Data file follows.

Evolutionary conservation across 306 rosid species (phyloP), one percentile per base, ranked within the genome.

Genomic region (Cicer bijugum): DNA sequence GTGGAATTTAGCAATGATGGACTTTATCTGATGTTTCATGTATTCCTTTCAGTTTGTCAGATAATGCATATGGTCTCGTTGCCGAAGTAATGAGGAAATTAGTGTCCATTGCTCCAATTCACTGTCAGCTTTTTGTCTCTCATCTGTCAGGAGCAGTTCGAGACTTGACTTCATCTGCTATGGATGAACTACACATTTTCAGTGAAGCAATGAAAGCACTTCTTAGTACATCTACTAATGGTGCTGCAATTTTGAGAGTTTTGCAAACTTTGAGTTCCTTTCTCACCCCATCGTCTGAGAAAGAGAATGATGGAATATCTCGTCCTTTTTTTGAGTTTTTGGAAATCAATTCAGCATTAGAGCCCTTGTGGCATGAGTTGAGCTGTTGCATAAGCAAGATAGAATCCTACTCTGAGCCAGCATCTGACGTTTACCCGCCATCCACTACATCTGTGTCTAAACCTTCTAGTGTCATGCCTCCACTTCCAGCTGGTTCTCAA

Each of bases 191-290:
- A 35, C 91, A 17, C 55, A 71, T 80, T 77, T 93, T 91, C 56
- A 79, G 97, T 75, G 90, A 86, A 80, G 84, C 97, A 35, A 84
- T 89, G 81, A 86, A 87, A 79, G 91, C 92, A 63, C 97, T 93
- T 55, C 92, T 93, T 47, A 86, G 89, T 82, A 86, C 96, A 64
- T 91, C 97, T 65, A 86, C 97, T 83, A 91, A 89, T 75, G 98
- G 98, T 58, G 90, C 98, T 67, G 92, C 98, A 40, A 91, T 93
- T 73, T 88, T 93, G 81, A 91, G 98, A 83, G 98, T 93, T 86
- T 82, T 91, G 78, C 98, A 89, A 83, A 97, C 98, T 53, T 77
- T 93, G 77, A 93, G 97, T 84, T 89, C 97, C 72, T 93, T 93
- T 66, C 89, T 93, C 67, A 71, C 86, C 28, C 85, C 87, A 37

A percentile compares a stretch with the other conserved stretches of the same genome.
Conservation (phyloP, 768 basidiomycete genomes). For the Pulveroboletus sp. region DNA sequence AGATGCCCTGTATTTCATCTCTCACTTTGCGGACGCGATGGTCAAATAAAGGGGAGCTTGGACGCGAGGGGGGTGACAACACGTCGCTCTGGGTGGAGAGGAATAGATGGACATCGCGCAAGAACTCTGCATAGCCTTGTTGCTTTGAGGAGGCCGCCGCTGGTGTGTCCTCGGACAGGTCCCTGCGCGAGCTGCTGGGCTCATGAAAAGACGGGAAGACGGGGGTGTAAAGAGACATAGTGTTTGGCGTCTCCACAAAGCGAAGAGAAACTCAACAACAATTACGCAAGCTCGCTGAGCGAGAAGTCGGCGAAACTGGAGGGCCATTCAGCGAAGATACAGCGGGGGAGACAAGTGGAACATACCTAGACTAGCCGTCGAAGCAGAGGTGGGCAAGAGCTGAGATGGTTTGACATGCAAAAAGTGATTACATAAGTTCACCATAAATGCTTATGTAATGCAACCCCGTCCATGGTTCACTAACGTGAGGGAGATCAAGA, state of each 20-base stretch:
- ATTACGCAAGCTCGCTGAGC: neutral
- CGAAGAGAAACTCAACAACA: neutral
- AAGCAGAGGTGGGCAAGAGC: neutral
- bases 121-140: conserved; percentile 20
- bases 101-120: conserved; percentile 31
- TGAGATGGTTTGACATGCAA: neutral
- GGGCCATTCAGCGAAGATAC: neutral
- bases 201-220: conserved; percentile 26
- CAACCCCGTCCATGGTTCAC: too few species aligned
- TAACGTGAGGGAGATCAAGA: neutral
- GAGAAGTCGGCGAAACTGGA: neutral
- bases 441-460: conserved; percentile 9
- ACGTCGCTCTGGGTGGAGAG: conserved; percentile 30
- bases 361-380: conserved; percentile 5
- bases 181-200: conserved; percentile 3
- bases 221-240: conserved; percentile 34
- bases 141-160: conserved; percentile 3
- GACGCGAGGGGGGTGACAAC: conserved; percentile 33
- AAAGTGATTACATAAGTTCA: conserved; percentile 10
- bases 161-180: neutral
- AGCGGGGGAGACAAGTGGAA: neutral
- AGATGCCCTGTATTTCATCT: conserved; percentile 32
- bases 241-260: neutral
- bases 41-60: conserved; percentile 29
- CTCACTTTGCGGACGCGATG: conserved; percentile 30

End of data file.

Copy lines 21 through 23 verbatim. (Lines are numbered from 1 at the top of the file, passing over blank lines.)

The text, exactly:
- TGAGATGGTTTGACATGCAA: neutral
- GGGCCATTCAGCGAAGATAC: neutral
- bases 201-220: conserved; percentile 26